Pregnant people at much higher risk of breakthrough covid, study shows

The findings come on top of research showing that people who are pregnant or gave birth recently and became infected are especially prone to getting seriously ill from covid-19. And covid has been found to increase the risk of pregnancy complications, such as premature births.

The Centers for Disease Control and Prevention has been urging people to get coronavirus shots before or during pregnancy, seeking to dispel fear — widespread in some communities, without scientific basis — that those vaccinations could be harmful. As of March, nearly 70 percent of people who were pregnant have been vaccinated before or during their pregnancy, according to federal data, although disparities persist among racial and ethnic groups.

The new study goes beyond what has previously been understood, suggesting that even pregnant people who are fully vaccinated tend to have less protection from the virus than many other patients with significant medical problems.

“If you are fully vaccinated, that’s magnificent,” said a lead author of the study, David R. Little, a physician who is a researcher at Epic, a Wisconsin company that maintains electronic patient records for nearly 1,000 hospitals and more than 20,000 clinics across the country. “But if you are fully vaccinated and become pregnant, you remain at higher risk of acquiring covid.”

Little said the findings buttress CDC recommendations that additional precautions against the virus should be taken during pregnancy, such as wearing masks and maintaining safe distances. He said the study also suggests that health-care workers should “be on the lookout” for symptoms and encourage testing to detect the virus early, when it is easier to treat.

The analysis was based on Epic medical records from 13.8 million patients between January 2021, when the first people in the United States were fully vaccinated and had enough time to develop immunity, and late January this year. Little and colleagues analyzed the risk from 12 comorbidities throughout that period. The study included the delta and omicron variant surges but did not differentiate the rate of breakthrough infections during those waves or other times.

The researchers measured the risk by analyzing the records of pairs of fully vaccinated patients from the same part of the country. In each pair, one patient had the condition that was being measured, and the other did not. The patients were not matched by age, and the pregnant people could have been matched in the analysis with a man or a woman.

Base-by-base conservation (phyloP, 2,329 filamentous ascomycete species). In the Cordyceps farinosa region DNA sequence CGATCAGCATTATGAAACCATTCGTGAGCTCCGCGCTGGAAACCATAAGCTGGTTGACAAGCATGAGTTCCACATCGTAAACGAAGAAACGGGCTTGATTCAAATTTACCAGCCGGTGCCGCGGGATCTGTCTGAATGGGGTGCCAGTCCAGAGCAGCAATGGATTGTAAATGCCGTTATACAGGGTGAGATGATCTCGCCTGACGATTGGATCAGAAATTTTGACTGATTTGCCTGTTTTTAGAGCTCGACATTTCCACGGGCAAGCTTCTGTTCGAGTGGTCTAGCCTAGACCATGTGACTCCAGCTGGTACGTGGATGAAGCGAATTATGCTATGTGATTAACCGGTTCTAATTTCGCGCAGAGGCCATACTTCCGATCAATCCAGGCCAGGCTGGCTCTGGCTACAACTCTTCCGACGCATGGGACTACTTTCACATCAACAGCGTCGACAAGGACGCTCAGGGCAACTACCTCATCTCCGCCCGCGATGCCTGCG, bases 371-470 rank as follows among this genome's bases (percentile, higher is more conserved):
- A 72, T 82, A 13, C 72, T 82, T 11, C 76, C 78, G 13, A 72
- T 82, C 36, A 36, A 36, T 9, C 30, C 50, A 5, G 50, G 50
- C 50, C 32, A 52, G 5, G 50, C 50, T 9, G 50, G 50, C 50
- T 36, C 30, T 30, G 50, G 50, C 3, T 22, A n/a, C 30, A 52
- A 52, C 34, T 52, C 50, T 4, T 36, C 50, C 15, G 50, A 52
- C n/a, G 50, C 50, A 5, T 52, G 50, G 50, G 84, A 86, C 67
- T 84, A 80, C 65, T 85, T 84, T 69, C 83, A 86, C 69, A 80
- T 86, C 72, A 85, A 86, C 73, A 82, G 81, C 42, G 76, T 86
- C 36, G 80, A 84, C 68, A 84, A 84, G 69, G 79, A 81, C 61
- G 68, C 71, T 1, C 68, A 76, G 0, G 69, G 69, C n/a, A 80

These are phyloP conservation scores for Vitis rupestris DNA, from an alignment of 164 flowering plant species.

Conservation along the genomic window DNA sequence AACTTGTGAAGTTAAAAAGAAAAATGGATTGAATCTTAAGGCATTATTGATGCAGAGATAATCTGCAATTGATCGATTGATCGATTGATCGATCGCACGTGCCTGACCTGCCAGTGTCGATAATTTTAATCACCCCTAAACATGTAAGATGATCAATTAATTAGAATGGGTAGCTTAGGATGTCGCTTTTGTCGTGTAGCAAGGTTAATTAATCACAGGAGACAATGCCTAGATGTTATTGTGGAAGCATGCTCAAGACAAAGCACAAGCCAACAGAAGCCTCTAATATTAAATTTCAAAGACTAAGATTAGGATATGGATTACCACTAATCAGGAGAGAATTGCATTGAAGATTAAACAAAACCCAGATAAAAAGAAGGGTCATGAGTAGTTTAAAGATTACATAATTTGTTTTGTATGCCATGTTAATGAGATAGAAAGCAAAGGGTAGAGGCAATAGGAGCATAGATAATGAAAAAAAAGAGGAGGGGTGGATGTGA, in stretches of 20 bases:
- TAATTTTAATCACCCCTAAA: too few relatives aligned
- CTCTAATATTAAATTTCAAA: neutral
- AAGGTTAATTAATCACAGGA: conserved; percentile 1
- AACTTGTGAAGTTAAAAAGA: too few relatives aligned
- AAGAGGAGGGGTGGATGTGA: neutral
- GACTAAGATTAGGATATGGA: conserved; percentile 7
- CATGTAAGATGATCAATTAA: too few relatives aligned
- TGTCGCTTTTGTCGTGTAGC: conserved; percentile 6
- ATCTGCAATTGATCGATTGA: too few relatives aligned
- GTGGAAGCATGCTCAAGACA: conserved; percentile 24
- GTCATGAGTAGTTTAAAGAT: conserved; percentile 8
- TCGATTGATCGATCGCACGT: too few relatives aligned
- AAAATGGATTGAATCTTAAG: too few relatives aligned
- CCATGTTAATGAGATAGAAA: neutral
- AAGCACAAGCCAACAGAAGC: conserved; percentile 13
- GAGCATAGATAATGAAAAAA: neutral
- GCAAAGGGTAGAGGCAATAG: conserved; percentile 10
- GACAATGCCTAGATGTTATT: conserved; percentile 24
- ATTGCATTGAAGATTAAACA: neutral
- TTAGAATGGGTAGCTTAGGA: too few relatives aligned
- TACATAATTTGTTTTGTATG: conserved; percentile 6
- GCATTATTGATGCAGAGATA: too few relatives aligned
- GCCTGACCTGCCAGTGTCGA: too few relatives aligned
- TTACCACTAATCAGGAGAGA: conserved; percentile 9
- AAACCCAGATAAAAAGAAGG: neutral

The analysis found that the 110,000 pregnant individuals included in the study were 90 percent more likely to have been infected with coronavirus than the same number of people who were not pregnant. The next-highest risk — 80 percent greater — was among organ transplant recipients. The elevated risk among those two groups was higher than among patients with compromised immune systems, who had 60 percent greater odds of coronavirus infection.

The fact pregnancy appears to pose a greater risk than having a weakened immune system is striking, because public health officials have warned that being immunocompromised can render coronavirus vaccines significantly less effective. Federal regulators allowed people with immunity troubles to get a fourth shot substantially before guidance shifted this week to permit the extra vaccine doses for Americans who are 50 or older.

The study found that several Conditions pose only a slightly greater risk of vaccinated people experiencing infections compared with people without those conditions. They include kidney, liver and blood disorders. Patients with lung diseases had a slightly higher risk — 30 percent greater than patients without those diseases. On the other hand, cardiovascular diseases appear to create no added risk, and patients with cancers had slightly lower odds of breakthrough cases than those who are cancer-free.

The findings do not explain the reason behind the risk levels. Denise Jamieson, a specialist in infectious diseases during pregnancy, called the high risk of infection among vaccinated pregnant people an “interesting and intriguing finding.”

Jamieson, chair of gynecology and obstetrics at Emory University School of Medicine in Atlanta, said the finding could reflect that such people are more likely to get tested, because they are receiving prenatal care, putting them in unusually frequent contact with a health-care provider . Or it could suggest that people of childbearing age tend to be in jobs, such as teaching or nursing, that put them at uncommonly high risk of exposure to the virus. At the same time, Jamieson said, the apparently high risk of a breakthrough case during pregnancy could be a result of the way the study matched its pairs of patients.

Or, Jamieson said, the study could actually reveal that pregnant individuals are more susceptible to becoming infected with the coronavirus, even when vaccinated.

“It’s definitely interesting,” Jamieson said. “This study asks this question but doesn’t answer it.”

Leave a Comment